Does updating matter? Probably. Most dangerous would be a security exploit like someone using a hole in Windows10 to hack into your bank account and empty it, or a blackmailer encrypting all your data and demanding money to release it. The other serious problem occurs when an application or hardware has to be upgraded or replaced and won't load or run on an out-of-date setup. Then you have to upgrade Windows 10, like it or not! The third problem is ignoring a large number of Windows upgrades causes them to queue up. Applying a stack of updates going back a few years is more likely to fail in difficult to unpick ways. Also, if the machine has to be given to a paid repairer, he won't waste time trying to debug an obsolete installation. You'll pay him to apply the upgrades. I suggest:

  • Windows 10 should be kept up-to-date if the machine contains valuable data, is connected to the internet, runs modern applications, and would cause obvious pain if it failed beyond repair.
  • At the other extreme, no need to fuss over a stand-alone workshop computer, perhaps happily running a CNC machine. How often do you ask for Support?
  • Unfortunately, quite a lot of us are in the blurred middle, for example using computers for little more than non-critical browsing and email. Here keeping life simple may be the goal. This is the most difficult case to prescribe for because there are no clear rules. Everything depends on user perception of risks and values and we are all different. However, in this camp think carefully about your tolerance of pain when the computer goes wrong. If you expect or need to fix it, take upgrades. No need to mess with the reliable old friend if the plan is to calmly replace a broken machine with a new one. But don't forget plenty of wives have been seduced by reliable old friends!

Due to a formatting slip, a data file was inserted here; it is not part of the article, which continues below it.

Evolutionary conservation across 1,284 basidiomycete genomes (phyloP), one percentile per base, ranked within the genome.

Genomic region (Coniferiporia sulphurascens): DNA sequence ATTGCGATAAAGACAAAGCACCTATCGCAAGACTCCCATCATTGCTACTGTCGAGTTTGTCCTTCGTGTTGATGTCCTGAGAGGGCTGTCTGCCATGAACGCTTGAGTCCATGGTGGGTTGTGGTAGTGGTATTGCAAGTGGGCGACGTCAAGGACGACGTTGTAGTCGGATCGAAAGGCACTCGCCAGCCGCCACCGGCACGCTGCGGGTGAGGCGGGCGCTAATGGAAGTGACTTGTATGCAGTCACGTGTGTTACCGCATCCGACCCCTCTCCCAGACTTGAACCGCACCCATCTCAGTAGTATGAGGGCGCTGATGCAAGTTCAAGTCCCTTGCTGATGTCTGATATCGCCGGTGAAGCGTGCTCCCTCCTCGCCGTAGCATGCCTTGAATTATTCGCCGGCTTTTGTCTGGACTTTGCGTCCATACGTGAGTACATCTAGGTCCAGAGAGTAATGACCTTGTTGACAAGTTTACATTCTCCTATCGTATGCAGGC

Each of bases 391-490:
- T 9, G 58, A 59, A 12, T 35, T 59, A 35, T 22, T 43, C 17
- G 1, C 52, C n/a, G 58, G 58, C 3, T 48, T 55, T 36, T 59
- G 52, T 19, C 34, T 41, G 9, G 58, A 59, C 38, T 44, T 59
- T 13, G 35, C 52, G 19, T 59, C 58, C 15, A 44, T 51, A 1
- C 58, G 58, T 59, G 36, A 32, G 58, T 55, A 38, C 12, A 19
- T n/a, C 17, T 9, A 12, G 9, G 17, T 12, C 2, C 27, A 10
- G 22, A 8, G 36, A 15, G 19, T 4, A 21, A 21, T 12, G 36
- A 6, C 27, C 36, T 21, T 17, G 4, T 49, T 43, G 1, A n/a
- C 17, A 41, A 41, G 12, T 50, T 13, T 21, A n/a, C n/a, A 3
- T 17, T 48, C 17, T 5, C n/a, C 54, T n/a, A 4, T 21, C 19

I keep my Desktop machines up-to-date because I need current applications and good security. I'm less concerned about my collection of RaspberryPi and other secondary computers, but I find even these are worth updating occasionally, usually to get useful bug fixes or application upgrades.

In my professional life in IT, the really big trouble was caused by either brand-new systems or those out of support. In my experience rotting computer systems are horrible: constant problems, no parts, special contracts, no-one willing or skilled to work on them, unreliable, security risks galore, and incompatible. Amazing how much time and money was wasted on junk before replacements were authorised.

Dave

Bryan Cedar 129/09/2019 11:21:23
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WINDOZE 10.

I fell asleep reading this !

Neil Wyatt29/09/2019 14:06:57
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There's a catch.